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I've never sanded drywall/spackle before so I don't know what is acceptable or not. I'm remodeling my bathroom and have put down a few layers of spackle. Everything looks good and I just wanted to touch it up with some sanding.

I'm using a 220-grit screen and it's leaving small scratches behind. It looks worse than it did before I touched it! I'm not pressing particularly hard.

Is this normal? Does primer fill these small gaps? Or should I go get a finer grit? I checked the big box stores online and it seems 220 is the finest they carry, so I'm guessing these scratches are normal.

I was going to sand all the spackle, now I'm thinking I'll just search around for ridges and sand them down, and leave everything else alone.

closeup of scratches

Click for full size image

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FYI the big box stores in my area cary 320 grit, but I really don't think you'd need it for this application. –  Henry Jackson Nov 22 '13 at 3:26
2  
Does primer fill these small gaps? I would put some primer on a small area that is already sanded to test for suitability. –  getterdun Nov 22 '13 at 4:16
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2 Answers

up vote 3 down vote accepted

It is hard to tell from the picture but I am guessing you are using a traditional screen and you are moving the screen back and forth along one of the axes of the screen. If the less than stellar ascii art below is your screen, instead of instead of moving N-S or E-W move the screen NE-SW or NW-SE. Or start with the screen rotated 45 degrees and continue to sand N-S or E-W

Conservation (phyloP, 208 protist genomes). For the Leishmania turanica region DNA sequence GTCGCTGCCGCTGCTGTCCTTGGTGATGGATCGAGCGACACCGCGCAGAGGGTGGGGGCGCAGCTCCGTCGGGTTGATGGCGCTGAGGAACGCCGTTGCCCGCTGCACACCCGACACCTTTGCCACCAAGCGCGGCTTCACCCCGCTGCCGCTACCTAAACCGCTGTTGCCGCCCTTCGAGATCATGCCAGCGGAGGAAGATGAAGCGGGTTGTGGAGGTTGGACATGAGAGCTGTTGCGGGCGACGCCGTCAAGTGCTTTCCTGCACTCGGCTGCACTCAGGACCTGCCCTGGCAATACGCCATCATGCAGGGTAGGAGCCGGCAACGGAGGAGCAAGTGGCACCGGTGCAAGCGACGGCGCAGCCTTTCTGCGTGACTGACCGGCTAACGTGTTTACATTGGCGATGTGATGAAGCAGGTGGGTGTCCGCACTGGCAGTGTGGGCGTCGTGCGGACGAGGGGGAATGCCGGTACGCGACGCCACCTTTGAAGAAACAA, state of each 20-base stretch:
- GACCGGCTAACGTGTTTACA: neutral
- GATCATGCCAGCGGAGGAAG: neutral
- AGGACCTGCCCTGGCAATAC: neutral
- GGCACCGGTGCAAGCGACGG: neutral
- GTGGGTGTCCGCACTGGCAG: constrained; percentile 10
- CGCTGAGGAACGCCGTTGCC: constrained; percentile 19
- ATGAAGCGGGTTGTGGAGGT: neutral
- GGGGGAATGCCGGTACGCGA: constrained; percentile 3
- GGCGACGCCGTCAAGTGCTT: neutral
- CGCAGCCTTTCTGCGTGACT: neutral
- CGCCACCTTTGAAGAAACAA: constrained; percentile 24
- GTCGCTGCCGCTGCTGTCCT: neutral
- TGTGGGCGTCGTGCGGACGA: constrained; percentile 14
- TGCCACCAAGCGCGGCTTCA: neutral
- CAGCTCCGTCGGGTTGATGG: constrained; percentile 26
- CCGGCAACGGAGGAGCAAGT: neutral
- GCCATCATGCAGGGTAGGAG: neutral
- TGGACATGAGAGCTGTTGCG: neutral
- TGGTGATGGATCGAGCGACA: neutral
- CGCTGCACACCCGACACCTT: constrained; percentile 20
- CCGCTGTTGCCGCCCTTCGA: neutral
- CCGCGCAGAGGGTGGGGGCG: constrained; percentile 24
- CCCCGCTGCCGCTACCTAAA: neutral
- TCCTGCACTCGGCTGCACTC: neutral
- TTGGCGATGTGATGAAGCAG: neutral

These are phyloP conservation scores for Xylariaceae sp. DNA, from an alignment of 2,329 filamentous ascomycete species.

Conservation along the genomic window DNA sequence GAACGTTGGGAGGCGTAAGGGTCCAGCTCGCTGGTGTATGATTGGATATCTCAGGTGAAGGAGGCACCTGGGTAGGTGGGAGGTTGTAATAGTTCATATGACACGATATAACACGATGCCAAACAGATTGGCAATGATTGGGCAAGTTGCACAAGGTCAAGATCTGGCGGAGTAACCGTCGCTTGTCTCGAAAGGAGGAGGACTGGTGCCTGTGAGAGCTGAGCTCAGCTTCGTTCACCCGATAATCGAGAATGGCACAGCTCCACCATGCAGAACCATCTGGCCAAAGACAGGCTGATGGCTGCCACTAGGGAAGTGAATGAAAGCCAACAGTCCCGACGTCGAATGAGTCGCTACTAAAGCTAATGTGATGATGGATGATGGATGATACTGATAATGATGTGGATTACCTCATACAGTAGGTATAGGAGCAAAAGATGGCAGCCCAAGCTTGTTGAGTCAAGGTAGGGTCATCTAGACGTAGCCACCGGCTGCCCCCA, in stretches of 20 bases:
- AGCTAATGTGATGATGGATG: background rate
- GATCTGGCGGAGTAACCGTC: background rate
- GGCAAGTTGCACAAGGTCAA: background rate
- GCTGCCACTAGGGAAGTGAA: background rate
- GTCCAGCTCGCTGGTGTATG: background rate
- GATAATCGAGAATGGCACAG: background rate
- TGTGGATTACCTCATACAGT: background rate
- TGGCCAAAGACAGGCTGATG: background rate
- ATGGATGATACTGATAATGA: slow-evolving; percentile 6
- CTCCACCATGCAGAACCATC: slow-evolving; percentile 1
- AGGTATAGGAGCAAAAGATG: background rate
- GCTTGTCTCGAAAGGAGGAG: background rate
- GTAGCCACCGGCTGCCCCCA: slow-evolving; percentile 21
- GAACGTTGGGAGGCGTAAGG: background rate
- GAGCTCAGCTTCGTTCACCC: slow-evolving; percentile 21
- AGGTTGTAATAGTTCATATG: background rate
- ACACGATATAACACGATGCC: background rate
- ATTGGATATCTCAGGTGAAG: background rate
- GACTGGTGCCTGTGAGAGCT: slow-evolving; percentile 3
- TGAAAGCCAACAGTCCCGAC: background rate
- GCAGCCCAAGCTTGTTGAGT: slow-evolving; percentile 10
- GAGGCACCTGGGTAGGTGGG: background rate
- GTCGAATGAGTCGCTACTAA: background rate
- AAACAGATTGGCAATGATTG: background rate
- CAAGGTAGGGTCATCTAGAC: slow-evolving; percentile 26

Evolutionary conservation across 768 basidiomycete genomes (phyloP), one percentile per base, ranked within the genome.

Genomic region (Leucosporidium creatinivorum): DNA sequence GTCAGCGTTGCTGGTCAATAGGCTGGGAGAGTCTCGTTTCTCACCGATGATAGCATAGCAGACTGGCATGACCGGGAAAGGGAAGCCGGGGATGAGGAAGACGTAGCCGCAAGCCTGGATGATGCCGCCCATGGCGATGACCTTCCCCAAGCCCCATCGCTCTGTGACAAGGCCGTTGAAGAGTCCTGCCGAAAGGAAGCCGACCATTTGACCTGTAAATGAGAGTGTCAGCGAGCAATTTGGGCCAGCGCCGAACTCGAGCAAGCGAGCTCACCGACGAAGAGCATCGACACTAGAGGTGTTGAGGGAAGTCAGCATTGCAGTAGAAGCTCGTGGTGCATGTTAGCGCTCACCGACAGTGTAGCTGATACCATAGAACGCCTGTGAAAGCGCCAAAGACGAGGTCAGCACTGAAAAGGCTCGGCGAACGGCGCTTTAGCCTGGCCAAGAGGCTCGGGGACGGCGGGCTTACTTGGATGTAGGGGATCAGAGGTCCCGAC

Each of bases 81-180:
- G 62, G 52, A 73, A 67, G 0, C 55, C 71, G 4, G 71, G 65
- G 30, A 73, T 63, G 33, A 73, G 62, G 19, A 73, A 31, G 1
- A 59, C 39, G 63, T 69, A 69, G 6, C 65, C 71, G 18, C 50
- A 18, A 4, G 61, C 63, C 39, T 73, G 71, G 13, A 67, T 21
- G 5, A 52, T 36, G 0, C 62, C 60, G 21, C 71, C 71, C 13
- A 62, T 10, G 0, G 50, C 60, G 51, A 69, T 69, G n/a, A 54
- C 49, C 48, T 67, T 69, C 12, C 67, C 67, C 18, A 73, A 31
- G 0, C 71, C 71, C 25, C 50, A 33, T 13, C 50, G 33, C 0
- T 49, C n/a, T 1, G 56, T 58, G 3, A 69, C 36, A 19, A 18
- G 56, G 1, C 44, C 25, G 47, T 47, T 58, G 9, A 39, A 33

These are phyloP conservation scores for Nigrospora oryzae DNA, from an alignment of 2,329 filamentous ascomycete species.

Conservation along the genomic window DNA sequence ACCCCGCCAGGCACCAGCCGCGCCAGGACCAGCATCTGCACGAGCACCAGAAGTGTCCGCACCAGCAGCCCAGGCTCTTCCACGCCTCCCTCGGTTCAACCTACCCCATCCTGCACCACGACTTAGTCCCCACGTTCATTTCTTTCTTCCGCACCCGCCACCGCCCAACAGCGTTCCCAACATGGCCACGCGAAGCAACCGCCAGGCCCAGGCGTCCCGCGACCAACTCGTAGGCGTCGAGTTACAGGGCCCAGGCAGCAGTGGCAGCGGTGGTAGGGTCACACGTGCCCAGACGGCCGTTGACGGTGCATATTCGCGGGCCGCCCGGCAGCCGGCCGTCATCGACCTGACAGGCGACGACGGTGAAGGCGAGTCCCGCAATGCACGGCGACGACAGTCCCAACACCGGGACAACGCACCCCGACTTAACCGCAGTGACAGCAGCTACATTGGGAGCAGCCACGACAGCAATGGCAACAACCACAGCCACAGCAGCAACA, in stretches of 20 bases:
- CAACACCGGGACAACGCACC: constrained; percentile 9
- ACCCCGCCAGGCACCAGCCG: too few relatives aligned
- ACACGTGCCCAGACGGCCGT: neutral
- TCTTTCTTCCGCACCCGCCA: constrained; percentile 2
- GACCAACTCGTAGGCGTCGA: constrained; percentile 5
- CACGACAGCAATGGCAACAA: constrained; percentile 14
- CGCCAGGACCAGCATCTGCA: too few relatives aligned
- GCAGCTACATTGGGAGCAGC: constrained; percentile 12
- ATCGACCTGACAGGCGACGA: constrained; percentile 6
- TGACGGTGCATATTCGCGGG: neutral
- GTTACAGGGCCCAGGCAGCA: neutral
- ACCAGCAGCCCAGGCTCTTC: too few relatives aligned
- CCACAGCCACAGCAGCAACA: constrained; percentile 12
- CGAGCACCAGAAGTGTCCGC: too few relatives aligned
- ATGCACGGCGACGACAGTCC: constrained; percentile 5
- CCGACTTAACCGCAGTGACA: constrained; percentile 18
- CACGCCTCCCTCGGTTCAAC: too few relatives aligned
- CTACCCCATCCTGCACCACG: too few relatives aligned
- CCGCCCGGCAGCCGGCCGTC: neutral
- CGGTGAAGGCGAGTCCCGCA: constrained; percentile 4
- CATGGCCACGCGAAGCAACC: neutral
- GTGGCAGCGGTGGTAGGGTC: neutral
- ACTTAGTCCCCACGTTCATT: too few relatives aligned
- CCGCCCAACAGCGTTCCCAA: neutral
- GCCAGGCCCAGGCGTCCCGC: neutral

+--+--+--+--+--+--+--+
|  |  |  |  |  |  |  |
+--+--+--+--+--+--+--+          N
|  |  |  |  |  |  |  |        W + E
+--+--+--+--+--+--+--+          S
|  |  |  |  |  |  |  |
+--+--+--+--+--+--+--+

A lot of times primer and paint will fill in these tiny scratches and most people will not notice even if the scratches are not filled in completely. But since it is your house and the scratches bother you go ahead and try the diagonal movements.

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Thanks!! I just finished one pass and after a while I think I ended up doing what you said, but only coincidentally. I'll do another quick pass using your suggestion tomorrow to get rid of anything left behind. –  Mike Willis Nov 22 '13 at 3:29
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Wet Sanding

If you want a smooth surface, you could try wet sanding it. Purchase a drywall sanding sponge (~$4.00 at any home improvement store), and use that for the final sanding pass.

Drywall sponge

  • Fill a bucket with water.
  • Dunk the sponge in the water, and then wring it out to remove as much excess water as possible.
  • Using a light circular motion, buff the compound to a smooth finish.

Alternatively, you could purchase this 3M drywall sanding sponge.

3M Sanding Sponge

In has both medium and fine grade on one sponge, and it can be used wet or dry. Similarly, use this sponge in a light circular motion.

Personally, when I'm patching drywall I tend to use a damp microfiber cloth for my finish sanding.

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+1 for the damp cloth idea. After sanding, I often just 'buff' it with a damp (not wet) plain ol' car washing sponge. A light touch and a bit of dampness smooths it all out fairly well. –  DA01 Nov 22 '13 at 17:11
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